The Coveney charity was recorded by an
undated. extract, obtained from the Diocesan Registry, of a bequest by ‘N’cholas
Courney of Ash next Kingsdowne’ to ‘the Collectours of the Parish of
Ash and their Succissours for ever of one Tenement with the Appurtenances
leased unto Thomas Thurrocke for certain yeares, to be bestowed with the
profitte and commodities thereof to the vse pf the Poore People of the
sayd Parish of Ash yearely for euer’.
Nicholas Coveney, ‘weake in body’ when he made his will,
was buried on 23 August 1593. Joan, his widow, seems to have found quick
solace; on 8 November of the same year she was married to Thomas Jetar.
Only on these occasions are Coveneys mentioned in the registers. Nicholas’
tenant could have been the Thomas Thurrocke already mentioned in
connection with William Warren’s charity, but perhaps more probably was
of the next generation. The names ‘Thurrock’ and 'Durrock' both appear
in the registers and it seems likely that the latter was a variant which
replaced the former. In that case the Thomas first mentioned may have been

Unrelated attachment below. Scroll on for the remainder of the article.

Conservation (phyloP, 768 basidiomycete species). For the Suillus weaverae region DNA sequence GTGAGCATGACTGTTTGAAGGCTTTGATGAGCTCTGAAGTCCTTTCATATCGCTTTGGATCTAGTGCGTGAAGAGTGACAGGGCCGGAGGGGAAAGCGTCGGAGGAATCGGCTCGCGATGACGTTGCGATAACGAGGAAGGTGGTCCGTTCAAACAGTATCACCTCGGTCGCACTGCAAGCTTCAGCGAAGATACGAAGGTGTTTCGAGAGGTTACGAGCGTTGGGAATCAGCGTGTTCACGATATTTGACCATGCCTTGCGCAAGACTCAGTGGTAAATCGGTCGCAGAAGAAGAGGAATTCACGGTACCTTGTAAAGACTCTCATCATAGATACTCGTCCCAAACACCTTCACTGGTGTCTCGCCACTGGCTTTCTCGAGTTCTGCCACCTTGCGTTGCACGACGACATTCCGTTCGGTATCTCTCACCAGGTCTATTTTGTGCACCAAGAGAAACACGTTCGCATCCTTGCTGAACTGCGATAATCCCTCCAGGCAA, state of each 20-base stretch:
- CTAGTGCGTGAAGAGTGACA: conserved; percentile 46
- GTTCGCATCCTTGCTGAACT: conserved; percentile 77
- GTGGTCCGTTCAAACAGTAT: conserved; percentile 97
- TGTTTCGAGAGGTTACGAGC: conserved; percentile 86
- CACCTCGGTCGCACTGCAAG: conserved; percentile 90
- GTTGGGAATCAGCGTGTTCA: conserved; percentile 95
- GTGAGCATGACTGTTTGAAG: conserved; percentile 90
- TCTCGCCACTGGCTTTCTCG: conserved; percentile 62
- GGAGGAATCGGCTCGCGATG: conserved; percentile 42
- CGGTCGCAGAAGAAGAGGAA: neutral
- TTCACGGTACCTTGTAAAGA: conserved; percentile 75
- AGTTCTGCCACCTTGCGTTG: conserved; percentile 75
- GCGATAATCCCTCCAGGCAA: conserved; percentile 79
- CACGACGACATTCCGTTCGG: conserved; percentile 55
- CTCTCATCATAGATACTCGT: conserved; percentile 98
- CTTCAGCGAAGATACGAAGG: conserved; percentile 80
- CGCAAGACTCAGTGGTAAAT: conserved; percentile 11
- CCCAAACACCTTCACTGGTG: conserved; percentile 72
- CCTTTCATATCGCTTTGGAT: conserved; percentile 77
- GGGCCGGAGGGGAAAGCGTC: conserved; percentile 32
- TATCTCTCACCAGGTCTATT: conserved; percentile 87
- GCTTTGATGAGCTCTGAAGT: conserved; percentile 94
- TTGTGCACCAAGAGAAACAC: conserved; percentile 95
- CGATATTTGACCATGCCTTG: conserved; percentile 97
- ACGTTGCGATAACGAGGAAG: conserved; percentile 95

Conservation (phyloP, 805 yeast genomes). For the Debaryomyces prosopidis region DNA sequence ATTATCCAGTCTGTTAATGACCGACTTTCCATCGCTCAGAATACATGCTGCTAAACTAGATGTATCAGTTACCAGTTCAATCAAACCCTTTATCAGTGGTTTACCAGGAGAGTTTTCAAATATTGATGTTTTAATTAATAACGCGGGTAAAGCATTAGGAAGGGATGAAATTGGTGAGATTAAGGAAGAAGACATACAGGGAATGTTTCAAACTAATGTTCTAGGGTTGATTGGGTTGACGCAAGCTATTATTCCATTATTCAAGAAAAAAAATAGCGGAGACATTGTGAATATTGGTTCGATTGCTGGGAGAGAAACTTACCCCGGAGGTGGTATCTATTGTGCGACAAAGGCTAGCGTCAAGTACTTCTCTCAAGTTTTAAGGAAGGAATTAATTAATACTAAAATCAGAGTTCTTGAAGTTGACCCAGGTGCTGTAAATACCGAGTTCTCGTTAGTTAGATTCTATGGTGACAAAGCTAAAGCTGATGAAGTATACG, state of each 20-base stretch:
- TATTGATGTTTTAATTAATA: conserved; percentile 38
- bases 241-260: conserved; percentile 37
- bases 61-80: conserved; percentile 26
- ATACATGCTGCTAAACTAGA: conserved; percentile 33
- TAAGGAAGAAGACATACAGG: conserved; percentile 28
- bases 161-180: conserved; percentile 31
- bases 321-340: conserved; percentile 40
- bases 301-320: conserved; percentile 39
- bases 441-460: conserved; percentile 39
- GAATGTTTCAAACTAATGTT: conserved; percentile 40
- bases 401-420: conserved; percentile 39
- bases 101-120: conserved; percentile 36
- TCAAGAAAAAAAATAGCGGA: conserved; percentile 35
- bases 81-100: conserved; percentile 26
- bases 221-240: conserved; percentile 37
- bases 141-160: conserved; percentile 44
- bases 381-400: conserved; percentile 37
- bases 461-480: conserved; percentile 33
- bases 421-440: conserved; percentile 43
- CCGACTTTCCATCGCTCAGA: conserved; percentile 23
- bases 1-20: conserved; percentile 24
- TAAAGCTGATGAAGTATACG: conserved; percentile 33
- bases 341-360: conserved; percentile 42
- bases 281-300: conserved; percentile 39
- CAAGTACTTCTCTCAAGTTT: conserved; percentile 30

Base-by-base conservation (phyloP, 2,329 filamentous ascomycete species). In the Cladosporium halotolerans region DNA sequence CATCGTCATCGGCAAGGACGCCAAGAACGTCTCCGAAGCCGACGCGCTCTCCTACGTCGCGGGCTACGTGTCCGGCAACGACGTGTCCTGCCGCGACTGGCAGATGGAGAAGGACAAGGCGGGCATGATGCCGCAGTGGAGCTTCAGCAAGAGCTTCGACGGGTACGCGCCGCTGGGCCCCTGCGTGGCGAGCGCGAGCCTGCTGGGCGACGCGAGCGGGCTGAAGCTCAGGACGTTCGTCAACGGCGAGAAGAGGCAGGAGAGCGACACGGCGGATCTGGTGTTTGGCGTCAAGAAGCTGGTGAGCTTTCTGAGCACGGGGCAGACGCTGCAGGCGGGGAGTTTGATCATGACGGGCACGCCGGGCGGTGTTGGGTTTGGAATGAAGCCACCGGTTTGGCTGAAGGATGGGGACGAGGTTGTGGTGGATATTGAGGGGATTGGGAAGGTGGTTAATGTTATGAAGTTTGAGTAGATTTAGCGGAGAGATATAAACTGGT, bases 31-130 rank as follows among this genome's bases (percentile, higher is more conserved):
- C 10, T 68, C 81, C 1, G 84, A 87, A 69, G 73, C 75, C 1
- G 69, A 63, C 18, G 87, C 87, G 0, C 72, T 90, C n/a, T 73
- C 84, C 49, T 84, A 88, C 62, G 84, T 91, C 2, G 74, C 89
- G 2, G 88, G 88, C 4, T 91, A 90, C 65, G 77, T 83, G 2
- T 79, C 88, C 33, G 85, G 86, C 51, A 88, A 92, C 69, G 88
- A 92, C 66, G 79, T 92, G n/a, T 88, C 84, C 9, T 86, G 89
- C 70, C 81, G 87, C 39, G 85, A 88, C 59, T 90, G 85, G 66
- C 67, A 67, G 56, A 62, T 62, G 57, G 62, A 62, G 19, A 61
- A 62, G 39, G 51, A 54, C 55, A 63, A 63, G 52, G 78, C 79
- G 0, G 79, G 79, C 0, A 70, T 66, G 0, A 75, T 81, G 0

the ‘Thomas Durrock’ who died in 1592.
The survey of the parish made some two hundred years later
described two cottages on the west side of Rosemary Lane, then in
the occupation of Thomas
Ashenden and William Hall, as belonging to ‘The
Poor of Ask’. It seems probable that these cottages,
long since demolished, represented a conversion or replacement of the
tenement given to the poor by Nicholas Coveney.
Next noted. was ‘another Charitable Benefaction’, but for
this one no chapter and verse could be given. It consisted of an annual
sun of twenty shillings ‘given by one Thomas Comfort as ye ancient
people affirm & ye piece of ground bound for the payment of it is
called Sandy Croft lyeing at ye upper end of a certain field called White
Croft adjoyning to the Kings high way leading from Ash Church to Faukham
Green’, which twenty shillings had ‘been constantly paid time out of
minde without any dispute’.
A Thomas, son of John Comfort was christened. at Ash in 1562
and a Thomas, son of Anthony Comfort was christened at Fawkham in 1568.
One or other of these, more probably the first, is likely to have been the
‘Thomas Comfort gen(tleman)’ who was one of the witnesses to a
memorandum copied into the register book recording ‘that Wm. Hodsoll was
Church Warden in the yeare of 0 Lord 1593 but he receaved not the church
stock nor anye part thereof but he laid out 2. 111s 11d'.
Thomas was a favourite Comfort name; one so called was buried in 1608,
another in 1628 and a third in 1649.